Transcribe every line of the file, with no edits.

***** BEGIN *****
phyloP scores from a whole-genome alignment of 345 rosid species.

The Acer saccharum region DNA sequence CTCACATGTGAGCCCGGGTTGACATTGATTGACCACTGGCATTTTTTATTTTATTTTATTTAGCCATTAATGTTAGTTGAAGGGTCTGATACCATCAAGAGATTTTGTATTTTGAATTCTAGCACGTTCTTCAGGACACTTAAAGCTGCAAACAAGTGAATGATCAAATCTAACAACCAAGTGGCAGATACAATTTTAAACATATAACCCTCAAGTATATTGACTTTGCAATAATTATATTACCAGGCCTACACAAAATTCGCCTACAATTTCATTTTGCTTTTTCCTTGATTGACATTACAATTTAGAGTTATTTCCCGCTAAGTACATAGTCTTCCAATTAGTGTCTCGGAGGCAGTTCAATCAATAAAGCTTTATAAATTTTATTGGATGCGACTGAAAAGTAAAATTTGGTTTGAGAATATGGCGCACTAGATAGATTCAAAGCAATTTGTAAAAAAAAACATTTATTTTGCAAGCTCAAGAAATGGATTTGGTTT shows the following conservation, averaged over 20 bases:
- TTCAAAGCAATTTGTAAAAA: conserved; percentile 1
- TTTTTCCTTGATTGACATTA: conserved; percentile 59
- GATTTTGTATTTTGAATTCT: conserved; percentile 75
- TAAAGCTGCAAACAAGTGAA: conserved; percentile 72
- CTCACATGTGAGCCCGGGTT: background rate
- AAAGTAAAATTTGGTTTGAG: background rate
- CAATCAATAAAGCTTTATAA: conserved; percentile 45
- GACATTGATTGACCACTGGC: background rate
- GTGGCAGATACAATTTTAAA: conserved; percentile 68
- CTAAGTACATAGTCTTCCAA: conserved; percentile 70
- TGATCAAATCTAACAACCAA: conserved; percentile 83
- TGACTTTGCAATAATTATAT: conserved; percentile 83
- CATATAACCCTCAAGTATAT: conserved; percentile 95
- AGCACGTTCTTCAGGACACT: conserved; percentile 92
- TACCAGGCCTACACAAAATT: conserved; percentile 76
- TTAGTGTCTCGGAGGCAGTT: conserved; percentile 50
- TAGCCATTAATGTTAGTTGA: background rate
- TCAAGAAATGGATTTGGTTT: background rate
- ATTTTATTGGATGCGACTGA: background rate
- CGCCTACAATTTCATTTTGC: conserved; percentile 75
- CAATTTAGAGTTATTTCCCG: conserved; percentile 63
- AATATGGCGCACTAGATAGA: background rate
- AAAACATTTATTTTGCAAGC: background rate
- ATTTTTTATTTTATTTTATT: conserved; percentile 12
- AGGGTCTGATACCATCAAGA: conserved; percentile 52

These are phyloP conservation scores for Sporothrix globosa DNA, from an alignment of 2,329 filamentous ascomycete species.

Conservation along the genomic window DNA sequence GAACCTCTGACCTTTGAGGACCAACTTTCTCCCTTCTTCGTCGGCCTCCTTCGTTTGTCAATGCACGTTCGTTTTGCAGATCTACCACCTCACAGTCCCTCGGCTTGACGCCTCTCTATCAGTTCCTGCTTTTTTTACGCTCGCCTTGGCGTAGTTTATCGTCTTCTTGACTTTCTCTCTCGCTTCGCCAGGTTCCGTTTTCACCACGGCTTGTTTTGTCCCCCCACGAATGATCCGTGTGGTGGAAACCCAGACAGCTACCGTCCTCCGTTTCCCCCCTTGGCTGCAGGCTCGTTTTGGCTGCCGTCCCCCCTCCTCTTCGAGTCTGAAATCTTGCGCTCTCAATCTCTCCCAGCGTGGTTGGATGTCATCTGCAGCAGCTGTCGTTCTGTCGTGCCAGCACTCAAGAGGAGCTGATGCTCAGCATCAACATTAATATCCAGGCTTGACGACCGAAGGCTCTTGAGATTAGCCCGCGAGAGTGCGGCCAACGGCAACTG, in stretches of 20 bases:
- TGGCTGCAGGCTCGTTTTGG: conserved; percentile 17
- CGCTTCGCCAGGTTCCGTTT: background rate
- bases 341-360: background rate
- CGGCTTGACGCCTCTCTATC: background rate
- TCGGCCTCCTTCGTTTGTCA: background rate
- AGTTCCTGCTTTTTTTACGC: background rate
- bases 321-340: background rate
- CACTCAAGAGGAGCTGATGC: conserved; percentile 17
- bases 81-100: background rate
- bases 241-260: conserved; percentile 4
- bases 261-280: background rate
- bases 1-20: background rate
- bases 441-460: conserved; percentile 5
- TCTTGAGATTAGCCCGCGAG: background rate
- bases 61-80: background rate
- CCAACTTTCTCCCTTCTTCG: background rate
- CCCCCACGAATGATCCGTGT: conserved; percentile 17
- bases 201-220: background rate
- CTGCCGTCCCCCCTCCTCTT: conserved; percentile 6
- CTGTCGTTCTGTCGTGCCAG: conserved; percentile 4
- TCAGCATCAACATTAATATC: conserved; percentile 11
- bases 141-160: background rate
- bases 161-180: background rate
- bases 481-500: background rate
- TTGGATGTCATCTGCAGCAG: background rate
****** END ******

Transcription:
phyloP scores from a whole-genome alignment of 345 rosid species.

The Acer saccharum region DNA sequence CTCACATGTGAGCCCGGGTTGACATTGATTGACCACTGGCATTTTTTATTTTATTTTATTTAGCCATTAATGTTAGTTGAAGGGTCTGATACCATCAAGAGATTTTGTATTTTGAATTCTAGCACGTTCTTCAGGACACTTAAAGCTGCAAACAAGTGAATGATCAAATCTAACAACCAAGTGGCAGATACAATTTTAAACATATAACCCTCAAGTATATTGACTTTGCAATAATTATATTACCAGGCCTACACAAAATTCGCCTACAATTTCATTTTGCTTTTTCCTTGATTGACATTACAATTTAGAGTTATTTCCCGCTAAGTACATAGTCTTCCAATTAGTGTCTCGGAGGCAGTTCAATCAATAAAGCTTTATAAATTTTATTGGATGCGACTGAAAAGTAAAATTTGGTTTGAGAATATGGCGCACTAGATAGATTCAAAGCAATTTGTAAAAAAAAACATTTATTTTGCAAGCTCAAGAAATGGATTTGGTTT shows the following conservation, averaged over 20 bases:
- TTCAAAGCAATTTGTAAAAA: conserved; percentile 1
- TTTTTCCTTGATTGACATTA: conserved; percentile 59
- GATTTTGTATTTTGAATTCT: conserved; percentile 75
- TAAAGCTGCAAACAAGTGAA: conserved; percentile 72
- CTCACATGTGAGCCCGGGTT: background rate
- AAAGTAAAATTTGGTTTGAG: background rate
- CAATCAATAAAGCTTTATAA: conserved; percentile 45
- GACATTGATTGACCACTGGC: background rate
- GTGGCAGATACAATTTTAAA: conserved; percentile 68
- CTAAGTACATAGTCTTCCAA: conserved; percentile 70
- TGATCAAATCTAACAACCAA: conserved; percentile 83
- TGACTTTGCAATAATTATAT: conserved; percentile 83
- CATATAACCCTCAAGTATAT: conserved; percentile 95
- AGCACGTTCTTCAGGACACT: conserved; percentile 92
- TACCAGGCCTACACAAAATT: conserved; percentile 76
- TTAGTGTCTCGGAGGCAGTT: conserved; percentile 50
- TAGCCATTAATGTTAGTTGA: background rate
- TCAAGAAATGGATTTGGTTT: background rate
- ATTTTATTGGATGCGACTGA: background rate
- CGCCTACAATTTCATTTTGC: conserved; percentile 75
- CAATTTAGAGTTATTTCCCG: conserved; percentile 63
- AATATGGCGCACTAGATAGA: background rate
- AAAACATTTATTTTGCAAGC: background rate
- ATTTTTTATTTTATTTTATT: conserved; percentile 12
- AGGGTCTGATACCATCAAGA: conserved; percentile 52

These are phyloP conservation scores for Sporothrix globosa DNA, from an alignment of 2,329 filamentous ascomycete species.

Conservation along the genomic window DNA sequence GAACCTCTGACCTTTGAGGACCAACTTTCTCCCTTCTTCGTCGGCCTCCTTCGTTTGTCAATGCACGTTCGTTTTGCAGATCTACCACCTCACAGTCCCTCGGCTTGACGCCTCTCTATCAGTTCCTGCTTTTTTTACGCTCGCCTTGGCGTAGTTTATCGTCTTCTTGACTTTCTCTCTCGCTTCGCCAGGTTCCGTTTTCACCACGGCTTGTTTTGTCCCCCCACGAATGATCCGTGTGGTGGAAACCCAGACAGCTACCGTCCTCCGTTTCCCCCCTTGGCTGCAGGCTCGTTTTGGCTGCCGTCCCCCCTCCTCTTCGAGTCTGAAATCTTGCGCTCTCAATCTCTCCCAGCGTGGTTGGATGTCATCTGCAGCAGCTGTCGTTCTGTCGTGCCAGCACTCAAGAGGAGCTGATGCTCAGCATCAACATTAATATCCAGGCTTGACGACCGAAGGCTCTTGAGATTAGCCCGCGAGAGTGCGGCCAACGGCAACTG, in stretches of 20 bases:
- TGGCTGCAGGCTCGTTTTGG: conserved; percentile 17
- CGCTTCGCCAGGTTCCGTTT: background rate
- bases 341-360: background rate
- CGGCTTGACGCCTCTCTATC: background rate
- TCGGCCTCCTTCGTTTGTCA: background rate
- AGTTCCTGCTTTTTTTACGC: background rate
- bases 321-340: background rate
- CACTCAAGAGGAGCTGATGC: conserved; percentile 17
- bases 81-100: background rate
- bases 241-260: conserved; percentile 4
- bases 261-280: background rate
- bases 1-20: background rate
- bases 441-460: conserved; percentile 5
- TCTTGAGATTAGCCCGCGAG: background rate
- bases 61-80: background rate
- CCAACTTTCTCCCTTCTTCG: background rate
- CCCCCACGAATGATCCGTGT: conserved; percentile 17
- bases 201-220: background rate
- CTGCCGTCCCCCCTCCTCTT: conserved; percentile 6
- CTGTCGTTCTGTCGTGCCAG: conserved; percentile 4
- TCAGCATCAACATTAATATC: conserved; percentile 11
- bases 141-160: background rate
- bases 161-180: background rate
- bases 481-500: background rate
- TTGGATGTCATCTGCAGCAG: background rate